In Mcullough v. Aegon USA, Inc., No. 08-1952 (8th Cir. 2009), the plaintiff, Randal McCullough, was a participant in a defined benefit pension plan (the “Plan”) of the defendant, Aegon USA, Inc. (“Aegon”). He had brought suit against Aegon under Section 1132(a)(2) of ERISA, alleging that various fiduciaries of the Plan had breached their fiduciary duties to the Plan. The District Court granted summary judgment for Aegon.
One of the plaintiff’s claims was that the fiduciaries had breached their duties to the Plan under ERISA by causing the Plan to invest in funds offered by Aegon’s subsidiaries and affiliates, and to purchase products and services from those affiliates and subsidiaries, resulting in the payment of fees “that were higher than the norm.” The parties agreed that, at all applicable times, the Plan was “substantially overfunded” , the Plan had never failed to pay benefits and Aegon had no intention of terminating the Plan.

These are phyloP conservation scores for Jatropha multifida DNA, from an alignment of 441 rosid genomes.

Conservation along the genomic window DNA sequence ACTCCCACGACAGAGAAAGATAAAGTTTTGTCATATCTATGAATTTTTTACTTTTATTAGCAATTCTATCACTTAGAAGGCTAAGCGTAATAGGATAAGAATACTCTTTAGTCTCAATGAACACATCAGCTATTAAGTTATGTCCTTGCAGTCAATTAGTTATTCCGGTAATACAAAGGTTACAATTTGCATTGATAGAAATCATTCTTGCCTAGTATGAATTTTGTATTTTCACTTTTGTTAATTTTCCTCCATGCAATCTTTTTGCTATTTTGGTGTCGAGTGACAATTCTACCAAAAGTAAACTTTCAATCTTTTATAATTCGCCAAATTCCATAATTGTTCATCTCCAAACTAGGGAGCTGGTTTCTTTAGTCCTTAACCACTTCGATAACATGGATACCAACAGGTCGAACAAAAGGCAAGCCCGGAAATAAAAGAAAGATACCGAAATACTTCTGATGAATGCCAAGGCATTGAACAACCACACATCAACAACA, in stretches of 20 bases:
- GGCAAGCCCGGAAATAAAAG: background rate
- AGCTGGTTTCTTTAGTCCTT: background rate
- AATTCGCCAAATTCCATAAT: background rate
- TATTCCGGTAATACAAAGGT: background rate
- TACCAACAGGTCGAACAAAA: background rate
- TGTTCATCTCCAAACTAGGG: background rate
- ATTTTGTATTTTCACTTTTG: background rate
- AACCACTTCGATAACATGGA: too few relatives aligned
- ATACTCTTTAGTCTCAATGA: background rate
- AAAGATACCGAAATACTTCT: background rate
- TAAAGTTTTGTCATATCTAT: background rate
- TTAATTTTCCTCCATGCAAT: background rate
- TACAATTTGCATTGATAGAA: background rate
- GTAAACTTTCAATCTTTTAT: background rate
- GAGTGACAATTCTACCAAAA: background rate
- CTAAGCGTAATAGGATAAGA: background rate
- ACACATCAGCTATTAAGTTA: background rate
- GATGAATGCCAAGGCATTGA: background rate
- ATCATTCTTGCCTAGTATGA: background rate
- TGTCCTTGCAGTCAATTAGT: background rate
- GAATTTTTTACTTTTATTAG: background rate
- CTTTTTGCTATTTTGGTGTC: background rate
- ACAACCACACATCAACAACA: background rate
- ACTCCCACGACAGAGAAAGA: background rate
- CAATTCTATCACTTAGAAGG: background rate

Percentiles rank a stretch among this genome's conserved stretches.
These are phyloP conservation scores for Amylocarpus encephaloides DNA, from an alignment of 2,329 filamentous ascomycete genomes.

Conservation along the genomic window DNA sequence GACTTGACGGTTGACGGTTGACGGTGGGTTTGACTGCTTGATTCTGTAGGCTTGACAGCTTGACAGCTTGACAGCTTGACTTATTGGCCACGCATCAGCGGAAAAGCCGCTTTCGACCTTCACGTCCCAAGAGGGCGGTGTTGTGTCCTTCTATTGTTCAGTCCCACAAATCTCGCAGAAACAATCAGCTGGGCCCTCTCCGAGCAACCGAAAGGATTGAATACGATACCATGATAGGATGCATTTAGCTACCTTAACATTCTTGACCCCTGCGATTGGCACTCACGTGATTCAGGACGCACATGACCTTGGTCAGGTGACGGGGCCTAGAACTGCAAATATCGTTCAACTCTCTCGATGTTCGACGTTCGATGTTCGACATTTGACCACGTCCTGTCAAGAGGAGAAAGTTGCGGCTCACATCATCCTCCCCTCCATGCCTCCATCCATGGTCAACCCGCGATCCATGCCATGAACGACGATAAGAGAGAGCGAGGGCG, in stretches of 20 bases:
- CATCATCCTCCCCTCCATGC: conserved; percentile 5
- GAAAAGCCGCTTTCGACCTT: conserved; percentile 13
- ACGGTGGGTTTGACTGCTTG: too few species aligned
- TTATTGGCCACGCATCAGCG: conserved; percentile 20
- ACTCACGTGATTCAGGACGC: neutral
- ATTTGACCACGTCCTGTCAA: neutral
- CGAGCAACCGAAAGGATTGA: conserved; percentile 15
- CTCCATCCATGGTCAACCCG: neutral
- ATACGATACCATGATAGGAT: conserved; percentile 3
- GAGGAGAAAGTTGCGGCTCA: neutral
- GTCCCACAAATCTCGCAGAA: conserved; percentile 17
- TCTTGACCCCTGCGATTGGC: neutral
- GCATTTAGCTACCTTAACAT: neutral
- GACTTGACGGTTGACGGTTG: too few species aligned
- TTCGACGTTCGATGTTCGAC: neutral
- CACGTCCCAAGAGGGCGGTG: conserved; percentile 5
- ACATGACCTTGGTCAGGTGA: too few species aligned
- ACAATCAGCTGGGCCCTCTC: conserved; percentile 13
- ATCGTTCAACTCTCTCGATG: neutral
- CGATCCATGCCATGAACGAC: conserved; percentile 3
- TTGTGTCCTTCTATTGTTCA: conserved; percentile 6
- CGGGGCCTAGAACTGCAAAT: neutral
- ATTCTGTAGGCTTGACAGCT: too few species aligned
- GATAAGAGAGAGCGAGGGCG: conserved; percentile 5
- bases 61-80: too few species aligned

Section 1132(a)(2) of ERISA allows a participant in a plan to bring an action for appropriate relief under Section 1109 of ERISA. Section 1109 generally makes a fiduciary of a plan personally liable to the plan for any losses resulting from his or her breach of fiduciary duty. Building on the earlier Eighth Circuit case of Harley v. Minnesota Mining & Manufacturing Co.,284 F.3d 901 (8th Cir. 2002), the Court ruled that the plaintiff could not bring the claims discussed above under Section 1132(a)(2). The Plan was a defined benefit plan, which promises the plaintiff only a benefit fixed by plan formula (and not dependent on the amount of the Plan’s assets). Further, the Plan’s surplus was sufficiently large so that any losses or excess fees resulting from the Plan’s investment and transactions with Aegon’s subsidiaries and affiliates did not cause actual injury to the plaintiff’s interests in the Plan. As a result, the Court upheld the district court’s summary judgment for Aegon.